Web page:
By Frank James
It's often been said that hospitals are the worse place in the world for sick people because of the infections that can be picked up there.
NPR's Joanne Silberner reports on All Things Considered today that some researchers think they are seeing a correlation between the widespread practice of giving hospitalized patients heartburn drugs and many of those patients later developing pneumonia.
Here's an excerpt from her report:
SILBERNER:Last year $14 billion worth of proton-pump inhibitors were prescribed in the U.S., according to health-care information company IMS Health. About half of all hospitalized patients get a drug like Nexium or Prilosec or Prevacid to suppress acid production in the stomach.
Shoshana Herzig of Beth Israel Deaconness Medical Center in Boston wasn't sure that's such a good idea. Several studies of non-hospitalized patients suggest that the drugs increase the risk of pneumonia, possibly by dampening the immune system, or allowing bacteria from the stomach to infect the lungs.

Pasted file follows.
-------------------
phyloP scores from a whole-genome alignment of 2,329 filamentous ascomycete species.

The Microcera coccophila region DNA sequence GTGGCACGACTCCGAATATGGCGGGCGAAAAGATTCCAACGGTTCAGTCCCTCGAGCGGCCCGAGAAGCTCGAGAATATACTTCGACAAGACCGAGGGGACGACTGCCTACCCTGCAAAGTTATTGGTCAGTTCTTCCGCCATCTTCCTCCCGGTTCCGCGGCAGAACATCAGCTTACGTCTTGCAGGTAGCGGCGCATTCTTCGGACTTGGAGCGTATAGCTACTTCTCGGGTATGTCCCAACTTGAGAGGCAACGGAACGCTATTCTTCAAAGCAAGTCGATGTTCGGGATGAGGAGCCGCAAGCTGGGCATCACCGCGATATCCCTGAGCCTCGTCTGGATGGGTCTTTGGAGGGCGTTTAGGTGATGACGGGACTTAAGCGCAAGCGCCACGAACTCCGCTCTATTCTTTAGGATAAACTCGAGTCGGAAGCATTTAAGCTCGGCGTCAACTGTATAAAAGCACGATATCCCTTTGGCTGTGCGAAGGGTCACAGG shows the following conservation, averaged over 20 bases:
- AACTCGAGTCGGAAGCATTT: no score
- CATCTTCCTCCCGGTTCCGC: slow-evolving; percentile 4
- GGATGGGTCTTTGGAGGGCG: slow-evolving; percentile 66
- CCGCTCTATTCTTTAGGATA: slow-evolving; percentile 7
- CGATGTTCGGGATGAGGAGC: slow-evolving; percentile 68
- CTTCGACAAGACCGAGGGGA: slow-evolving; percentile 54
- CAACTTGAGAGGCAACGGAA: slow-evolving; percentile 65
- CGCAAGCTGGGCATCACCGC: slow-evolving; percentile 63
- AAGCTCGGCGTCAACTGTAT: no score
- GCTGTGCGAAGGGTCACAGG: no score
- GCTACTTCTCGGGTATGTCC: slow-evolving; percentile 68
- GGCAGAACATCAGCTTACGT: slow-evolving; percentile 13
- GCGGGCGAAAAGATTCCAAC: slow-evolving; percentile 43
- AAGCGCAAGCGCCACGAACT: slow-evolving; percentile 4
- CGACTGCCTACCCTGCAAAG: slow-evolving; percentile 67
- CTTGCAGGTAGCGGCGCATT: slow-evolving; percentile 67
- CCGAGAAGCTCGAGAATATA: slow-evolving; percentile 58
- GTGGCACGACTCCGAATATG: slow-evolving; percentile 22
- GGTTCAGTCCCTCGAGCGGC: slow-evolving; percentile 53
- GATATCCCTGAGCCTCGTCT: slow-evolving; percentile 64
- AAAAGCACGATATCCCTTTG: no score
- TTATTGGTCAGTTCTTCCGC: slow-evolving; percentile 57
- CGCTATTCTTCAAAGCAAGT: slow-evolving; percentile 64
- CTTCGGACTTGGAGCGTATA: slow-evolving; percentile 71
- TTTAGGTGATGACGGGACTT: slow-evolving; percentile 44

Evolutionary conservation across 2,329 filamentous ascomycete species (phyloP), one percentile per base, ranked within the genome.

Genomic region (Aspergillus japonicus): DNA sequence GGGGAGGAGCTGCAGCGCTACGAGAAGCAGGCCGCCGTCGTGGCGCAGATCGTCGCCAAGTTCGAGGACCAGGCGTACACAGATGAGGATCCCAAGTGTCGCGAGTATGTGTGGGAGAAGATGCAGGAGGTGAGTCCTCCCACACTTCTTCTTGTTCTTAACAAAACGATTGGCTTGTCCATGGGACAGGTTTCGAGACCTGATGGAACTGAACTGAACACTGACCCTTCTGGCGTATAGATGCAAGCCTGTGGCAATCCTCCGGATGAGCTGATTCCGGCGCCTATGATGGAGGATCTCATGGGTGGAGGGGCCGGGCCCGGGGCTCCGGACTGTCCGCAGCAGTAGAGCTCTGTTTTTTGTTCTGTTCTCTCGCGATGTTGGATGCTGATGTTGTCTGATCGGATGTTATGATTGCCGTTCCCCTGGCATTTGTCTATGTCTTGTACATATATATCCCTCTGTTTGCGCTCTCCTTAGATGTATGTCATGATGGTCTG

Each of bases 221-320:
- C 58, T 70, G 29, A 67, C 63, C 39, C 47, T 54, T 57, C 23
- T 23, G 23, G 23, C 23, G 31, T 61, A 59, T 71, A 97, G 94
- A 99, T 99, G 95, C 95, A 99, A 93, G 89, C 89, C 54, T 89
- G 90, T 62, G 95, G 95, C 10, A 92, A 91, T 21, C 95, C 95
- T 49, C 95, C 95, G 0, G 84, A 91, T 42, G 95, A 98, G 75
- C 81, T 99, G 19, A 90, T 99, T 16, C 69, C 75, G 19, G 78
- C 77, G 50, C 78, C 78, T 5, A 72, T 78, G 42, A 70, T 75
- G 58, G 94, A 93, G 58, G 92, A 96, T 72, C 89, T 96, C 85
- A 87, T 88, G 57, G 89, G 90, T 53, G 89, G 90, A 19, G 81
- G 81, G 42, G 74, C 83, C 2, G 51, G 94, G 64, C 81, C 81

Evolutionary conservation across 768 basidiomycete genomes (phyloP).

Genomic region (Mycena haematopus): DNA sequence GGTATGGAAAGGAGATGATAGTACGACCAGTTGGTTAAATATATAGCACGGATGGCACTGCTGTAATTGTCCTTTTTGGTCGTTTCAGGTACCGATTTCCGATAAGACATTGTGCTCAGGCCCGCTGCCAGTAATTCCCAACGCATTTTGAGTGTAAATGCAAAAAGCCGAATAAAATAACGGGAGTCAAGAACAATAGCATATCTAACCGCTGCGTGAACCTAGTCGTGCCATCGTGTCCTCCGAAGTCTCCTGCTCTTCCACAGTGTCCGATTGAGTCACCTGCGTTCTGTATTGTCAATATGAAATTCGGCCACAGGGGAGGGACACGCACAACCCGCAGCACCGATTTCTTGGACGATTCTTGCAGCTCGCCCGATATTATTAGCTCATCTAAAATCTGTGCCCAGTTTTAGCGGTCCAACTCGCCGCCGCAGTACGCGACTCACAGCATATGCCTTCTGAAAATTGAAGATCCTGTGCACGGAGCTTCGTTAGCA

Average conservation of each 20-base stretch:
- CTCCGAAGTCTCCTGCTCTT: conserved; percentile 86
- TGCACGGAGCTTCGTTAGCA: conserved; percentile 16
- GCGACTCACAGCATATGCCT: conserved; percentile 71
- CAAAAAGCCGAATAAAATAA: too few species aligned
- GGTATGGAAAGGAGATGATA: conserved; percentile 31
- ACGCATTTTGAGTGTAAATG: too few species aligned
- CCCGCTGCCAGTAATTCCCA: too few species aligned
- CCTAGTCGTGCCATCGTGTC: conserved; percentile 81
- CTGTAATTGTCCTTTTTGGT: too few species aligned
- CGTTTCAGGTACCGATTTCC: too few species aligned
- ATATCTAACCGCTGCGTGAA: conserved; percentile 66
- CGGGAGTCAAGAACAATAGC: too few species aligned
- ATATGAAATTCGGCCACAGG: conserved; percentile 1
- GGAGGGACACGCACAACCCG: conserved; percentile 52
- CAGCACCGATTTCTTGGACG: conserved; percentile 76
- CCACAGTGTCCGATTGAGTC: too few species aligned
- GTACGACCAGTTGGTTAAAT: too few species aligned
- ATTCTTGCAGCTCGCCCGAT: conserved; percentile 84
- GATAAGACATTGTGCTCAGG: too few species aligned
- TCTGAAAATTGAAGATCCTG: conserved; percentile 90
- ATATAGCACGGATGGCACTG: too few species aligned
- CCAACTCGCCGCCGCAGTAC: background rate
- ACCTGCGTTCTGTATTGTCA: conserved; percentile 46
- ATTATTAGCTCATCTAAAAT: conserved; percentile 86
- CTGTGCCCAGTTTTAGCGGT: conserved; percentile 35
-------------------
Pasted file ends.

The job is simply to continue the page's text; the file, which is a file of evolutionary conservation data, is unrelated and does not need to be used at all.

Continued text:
HERZIG: We found that patients who were exposed to these medications during their hospitalization had a higher rate of hospital acquired pneumonia. It was a 30 percent increased odds.
SILBERNER: Another way to think of it -- the drugs could cause one extra case of pneumonia among every 111 hospitalized patients who get them.
HERZIG: It sounds like a small number. But when you take into account the fact that 50 percent, some studies estimate that up to 70 percent of hospitalized patients are exposed to these medications, it actually becomes a very large number of patients who are at risk..."
Silberner goes on to report that while the retrospective study is suggestive, it's not conclusive. She also says manufacturers of the heartburn drugs declined to comment on the study, published in the Journal of the American Medical Association, until they reviewed it.
There is growing consensus in the medical community that these proton-pump inhibitors are being greatly overprescribed by physicians in developed countries.
An editorial in the British Medical Journal last year said that between 25 percent and 70 percent of British patients apparently shouldn't be taking the medications at all, a huge problem for a number of reasons, including the much higher costs of these drugs compared to alternatives.